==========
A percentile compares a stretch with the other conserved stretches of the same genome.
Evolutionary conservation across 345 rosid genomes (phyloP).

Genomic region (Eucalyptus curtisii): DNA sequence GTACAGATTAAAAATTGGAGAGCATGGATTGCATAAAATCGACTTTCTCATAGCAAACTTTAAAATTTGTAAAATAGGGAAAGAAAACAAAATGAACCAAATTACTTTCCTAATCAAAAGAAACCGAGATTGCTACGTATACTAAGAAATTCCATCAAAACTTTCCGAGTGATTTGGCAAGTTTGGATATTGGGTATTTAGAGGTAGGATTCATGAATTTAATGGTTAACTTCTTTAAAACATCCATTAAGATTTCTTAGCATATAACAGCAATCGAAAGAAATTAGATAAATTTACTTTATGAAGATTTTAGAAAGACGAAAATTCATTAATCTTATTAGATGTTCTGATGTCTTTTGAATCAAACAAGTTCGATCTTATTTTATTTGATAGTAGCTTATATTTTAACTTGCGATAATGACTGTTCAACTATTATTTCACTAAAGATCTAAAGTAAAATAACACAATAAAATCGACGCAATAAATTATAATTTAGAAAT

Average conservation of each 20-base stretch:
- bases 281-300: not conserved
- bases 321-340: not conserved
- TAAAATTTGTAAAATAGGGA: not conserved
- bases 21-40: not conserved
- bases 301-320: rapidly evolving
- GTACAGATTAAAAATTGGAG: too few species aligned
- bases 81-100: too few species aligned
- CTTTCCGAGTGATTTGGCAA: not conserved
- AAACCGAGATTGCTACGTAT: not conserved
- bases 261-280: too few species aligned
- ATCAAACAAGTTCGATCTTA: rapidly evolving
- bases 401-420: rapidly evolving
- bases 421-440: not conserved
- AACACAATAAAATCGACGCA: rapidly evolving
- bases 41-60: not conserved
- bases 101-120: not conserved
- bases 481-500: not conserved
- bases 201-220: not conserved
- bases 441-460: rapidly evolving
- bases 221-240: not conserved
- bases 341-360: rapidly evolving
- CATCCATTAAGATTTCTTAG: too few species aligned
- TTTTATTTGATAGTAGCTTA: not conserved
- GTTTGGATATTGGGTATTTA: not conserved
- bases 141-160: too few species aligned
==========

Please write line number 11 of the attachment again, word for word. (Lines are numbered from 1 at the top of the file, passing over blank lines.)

- bases 81-100: too few species aligned